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Is Twitter Still a Thing for Content Marketers in 2023?



Is Twitter Still a Thing for Content Marketers in 2023?

The world survived the first three months of Elon Musk’s Twitter takeover.

But what are marketers doing now? Did your brand follow the shift Dennis Shiao made for his personal brand? As he recently shared, he switched his primary platform from Twitter to LinkedIn after the 2022 ownership change. (He still uses Twitter but posts less frequently.)

Are those brands that altered their strategy after the new ownership maintaining that plan? What impact do Twitter’s service changes (think Twitter Blue subscriptions) have?

We took those questions to the marketing community. No big surprise? Most still use Twitter. But from there, their responses vary from doing nothing to moving away from the platform.

Lowest points

At the beginning of the Elon era, more than 500 big-name advertisers stopped buying from the platform. Some (like Amazon and Apple) resumed their buys before the end of 2022. Brand accounts’ organic activity seems similar.

In November, Emplifi research found a 26% dip in organic posting behavior by U.S. and Canadian brands the week following a significant spike in the negative sentiment of an Elon tweet. But that drop in posting wasn’t a one-time thing.

Kyle Wong, chief strategy officer at Emplifi, shares a longer analysis of well-known fast-food brands. When comparing December 2021 to December 2022 activity, the brands posted 74% less, and December was the least active month of 2022.

Fast-food brands posted 74% less on @Twitter in December 2022 than they did in December 2021, according to @emplifi_io analysis via @AnnGynn @CMIContent. Click To Tweet

When Emplifi analyzed brand accounts across industries (2,330 from U.S. and Canada and 6,991 elsewhere in the world), their weekly Twitter activity also fell to low points in November and December. But by the end of the year, their activity was inching up.

“While the percentage of brands posting weekly is on the rise once again, the number is still lower than the consistent posting seen in earlier months,” Kyle says.

Quiet-quitting Twitter

Lacey Reichwald, marketing manager at Aha Media Group, says the company has been quiet-quitting Twitter for two months, simply monitoring and posting the occasional link. “It seems like the turmoil has settled down, but the overall impact of Twitter for brands has not recovered,” she says.

@ahamediagroup quietly quit @Twitter for two months and saw their follower count go up, says Lacey Reichwald via @AnnGynn @CMIContent. Click To Tweet

She points to their firm’s experience as a potential explanation. Though they haven’t been posting, their follower count has gone up, and many of those new follower accounts don’t seem relevant to their topic or botty. At the same time, Aha Media saw engagement and follows from active accounts in the customer segment drop.

Blue bonus

One change at Twitter has piqued some brands’ interest in the platform, says Dan Gray, CEO of Vendry, a platform for helping companies find agency partners to help them scale.

“Now that getting a blue checkmark is as easy as paying a monthly fee, brands are seeing this as an opportunity to build thought leadership quickly,” he says.

Though it remains to be seen if that strategy is viable in the long term, some companies, particularly those in the SaaS and tech space, are reallocating resources to energize their previously dormant accounts.

Automatic verification for @TwitterBlue subscribers led some brands to renew their interest in the platform, says Dan Gray of Vendry via @AnnGynn @CMIContent. Click To Tweet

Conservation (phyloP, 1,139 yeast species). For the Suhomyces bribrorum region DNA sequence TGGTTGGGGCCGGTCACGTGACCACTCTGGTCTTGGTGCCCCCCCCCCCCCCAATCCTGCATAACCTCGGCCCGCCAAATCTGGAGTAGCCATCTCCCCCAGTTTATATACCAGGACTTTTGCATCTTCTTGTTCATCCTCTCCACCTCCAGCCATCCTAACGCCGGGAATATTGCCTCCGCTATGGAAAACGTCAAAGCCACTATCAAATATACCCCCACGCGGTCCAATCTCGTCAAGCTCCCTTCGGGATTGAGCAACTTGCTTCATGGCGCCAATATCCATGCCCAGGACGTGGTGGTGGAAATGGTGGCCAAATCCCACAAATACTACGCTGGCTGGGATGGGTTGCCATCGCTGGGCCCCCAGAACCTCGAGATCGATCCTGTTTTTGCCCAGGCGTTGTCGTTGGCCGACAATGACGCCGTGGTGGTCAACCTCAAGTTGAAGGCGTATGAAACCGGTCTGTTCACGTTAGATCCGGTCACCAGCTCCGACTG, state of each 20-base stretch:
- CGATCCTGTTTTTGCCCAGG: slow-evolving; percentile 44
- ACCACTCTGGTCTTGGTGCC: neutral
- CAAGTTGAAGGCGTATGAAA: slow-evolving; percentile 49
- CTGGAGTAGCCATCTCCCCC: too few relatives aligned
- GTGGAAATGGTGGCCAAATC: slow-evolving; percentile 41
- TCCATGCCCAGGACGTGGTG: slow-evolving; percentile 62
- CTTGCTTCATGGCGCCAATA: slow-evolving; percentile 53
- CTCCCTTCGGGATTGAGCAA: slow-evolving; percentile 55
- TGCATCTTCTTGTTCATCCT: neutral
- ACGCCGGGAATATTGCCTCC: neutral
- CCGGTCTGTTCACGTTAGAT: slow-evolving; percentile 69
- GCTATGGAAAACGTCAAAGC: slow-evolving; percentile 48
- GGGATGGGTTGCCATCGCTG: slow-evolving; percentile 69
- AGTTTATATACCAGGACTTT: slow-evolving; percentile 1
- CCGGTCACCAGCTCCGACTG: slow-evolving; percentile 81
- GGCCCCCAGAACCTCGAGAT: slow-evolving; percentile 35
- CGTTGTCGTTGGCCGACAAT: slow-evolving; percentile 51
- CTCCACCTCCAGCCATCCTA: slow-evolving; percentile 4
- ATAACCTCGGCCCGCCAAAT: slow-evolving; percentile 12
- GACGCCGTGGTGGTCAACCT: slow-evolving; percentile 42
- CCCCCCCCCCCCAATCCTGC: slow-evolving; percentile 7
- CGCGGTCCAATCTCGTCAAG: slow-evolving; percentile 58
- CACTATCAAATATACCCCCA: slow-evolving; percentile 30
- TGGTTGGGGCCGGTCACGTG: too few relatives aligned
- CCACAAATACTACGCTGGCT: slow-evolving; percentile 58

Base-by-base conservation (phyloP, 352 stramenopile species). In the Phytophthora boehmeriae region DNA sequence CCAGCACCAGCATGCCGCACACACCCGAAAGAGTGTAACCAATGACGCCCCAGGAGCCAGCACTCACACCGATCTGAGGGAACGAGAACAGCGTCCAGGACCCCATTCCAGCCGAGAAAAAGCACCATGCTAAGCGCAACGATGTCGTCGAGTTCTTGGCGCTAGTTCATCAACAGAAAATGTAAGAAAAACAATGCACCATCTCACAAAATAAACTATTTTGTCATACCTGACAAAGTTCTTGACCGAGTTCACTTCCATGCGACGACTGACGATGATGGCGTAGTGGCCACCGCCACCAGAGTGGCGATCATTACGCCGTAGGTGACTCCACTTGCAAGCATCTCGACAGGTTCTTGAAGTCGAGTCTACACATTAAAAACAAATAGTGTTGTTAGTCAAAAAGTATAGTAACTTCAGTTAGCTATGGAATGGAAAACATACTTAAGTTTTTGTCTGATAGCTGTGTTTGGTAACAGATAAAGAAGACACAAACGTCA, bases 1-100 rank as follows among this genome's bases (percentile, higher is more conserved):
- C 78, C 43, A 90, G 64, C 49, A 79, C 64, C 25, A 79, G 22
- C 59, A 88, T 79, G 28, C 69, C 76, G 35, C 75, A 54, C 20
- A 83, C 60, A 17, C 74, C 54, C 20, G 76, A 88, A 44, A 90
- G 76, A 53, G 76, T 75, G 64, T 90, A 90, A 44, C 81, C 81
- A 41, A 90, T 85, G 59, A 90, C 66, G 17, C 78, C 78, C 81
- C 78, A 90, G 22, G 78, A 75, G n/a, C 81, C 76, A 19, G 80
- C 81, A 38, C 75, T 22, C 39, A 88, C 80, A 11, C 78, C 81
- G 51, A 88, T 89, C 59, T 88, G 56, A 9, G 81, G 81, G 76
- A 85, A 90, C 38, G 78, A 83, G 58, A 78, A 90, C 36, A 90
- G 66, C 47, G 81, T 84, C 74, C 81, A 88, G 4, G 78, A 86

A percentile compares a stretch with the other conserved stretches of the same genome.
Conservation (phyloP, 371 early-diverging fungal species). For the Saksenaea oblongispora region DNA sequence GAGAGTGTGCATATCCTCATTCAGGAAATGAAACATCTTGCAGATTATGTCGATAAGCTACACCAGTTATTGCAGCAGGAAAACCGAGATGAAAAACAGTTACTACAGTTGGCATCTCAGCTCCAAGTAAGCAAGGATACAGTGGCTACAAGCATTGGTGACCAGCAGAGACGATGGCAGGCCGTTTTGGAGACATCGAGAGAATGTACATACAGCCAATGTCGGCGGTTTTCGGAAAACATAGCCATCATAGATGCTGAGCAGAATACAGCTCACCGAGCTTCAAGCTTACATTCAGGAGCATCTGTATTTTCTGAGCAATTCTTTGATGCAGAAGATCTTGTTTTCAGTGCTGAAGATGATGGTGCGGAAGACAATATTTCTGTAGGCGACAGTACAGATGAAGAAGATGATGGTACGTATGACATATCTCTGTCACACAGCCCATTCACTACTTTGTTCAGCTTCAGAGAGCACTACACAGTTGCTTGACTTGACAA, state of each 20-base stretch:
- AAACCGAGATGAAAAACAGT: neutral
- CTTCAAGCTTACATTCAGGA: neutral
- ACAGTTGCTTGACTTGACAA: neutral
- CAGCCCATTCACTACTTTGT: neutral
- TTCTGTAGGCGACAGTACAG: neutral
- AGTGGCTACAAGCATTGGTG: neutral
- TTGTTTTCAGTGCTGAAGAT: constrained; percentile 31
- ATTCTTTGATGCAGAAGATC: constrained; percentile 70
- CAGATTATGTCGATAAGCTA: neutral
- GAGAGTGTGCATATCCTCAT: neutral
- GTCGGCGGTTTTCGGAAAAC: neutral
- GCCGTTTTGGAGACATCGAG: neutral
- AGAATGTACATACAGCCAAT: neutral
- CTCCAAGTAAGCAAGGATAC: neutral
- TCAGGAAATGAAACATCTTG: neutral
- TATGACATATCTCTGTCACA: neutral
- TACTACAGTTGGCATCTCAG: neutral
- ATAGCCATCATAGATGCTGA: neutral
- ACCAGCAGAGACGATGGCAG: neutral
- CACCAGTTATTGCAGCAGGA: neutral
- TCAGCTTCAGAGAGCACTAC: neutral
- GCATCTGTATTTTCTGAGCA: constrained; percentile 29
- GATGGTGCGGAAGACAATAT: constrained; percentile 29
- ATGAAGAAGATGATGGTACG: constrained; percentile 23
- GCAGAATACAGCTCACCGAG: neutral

These reenergized accounts also are seeing an increase in followers, though Dan says it’s difficult to tell if it’s an effect of the blue checkmark or their renewed emphasis on content. “Engagement is definitely up, and clients and agencies have both noted the algorithm seems to be favoring their content more,” he says.

New horizon

Faizan Fahim, marketing manager at Breeze, is focused on the future. They’re producing videos for small screens as part of their Twitter strategy. “We are guessing soon Elon Musk is going to turn Twitter into TikTok/YouTube to create more buzz,” he says. “We would get the first moving advantage in our niche.”

He’s not the only one who thinks video is Twitter’s next bet. Bradley Thompson, director of marketing at DigiHype Media and marketing professor at Conestoga College, thinks video content will be the next big thing. Until then, text remains king.

“The approach is the same, which is a focus on creating and sharing high-quality content relevant to the industry,” Bradley says. “Until Twitter comes out with drastically new features, then marketing and managing brands on Twitter will remain the same.

James Coulter, digital marketing director at Sole Strategies, says, “Twitter definitely still has a space in the game. The question is can they keep it, or will they be phased out in favor of a more reliable platform.”

Interestingly given the thoughts of Faizan and Bradley, James sees businesses turning to video as they limit their reliance on Twitter and diversify their social media platforms. They are now willing to invest in the resource-intensive format given the exploding popularity of TikTok, Instagram Reels, and other short-form video content.

“We’ve seen a really big push on getting vendors to help curate video content with the help of staff. Requesting so much media requires building a new (social media) infrastructure, but once the expectations and deliverables are in place, it quickly becomes engrained in the weekly workflow,” James says.

What now

“We are waiting to see what happens before making any strong decisions,” says Baruch Labunski, CEO at Rank Secure. But they aren’t sitting idly by. “We’ve moved a lot of our social media efforts to other platforms while some of these things iron themselves out.”

What is your brand doing with Twitter? Are you stepping up, stepping out, or standing still? I’d love to know. Please share in the comments.

Want more content marketing tips, insights, and examples? Subscribe to workday or weekly emails from CMI.


Cover image by Joseph Kalinowski/Content Marketing Institute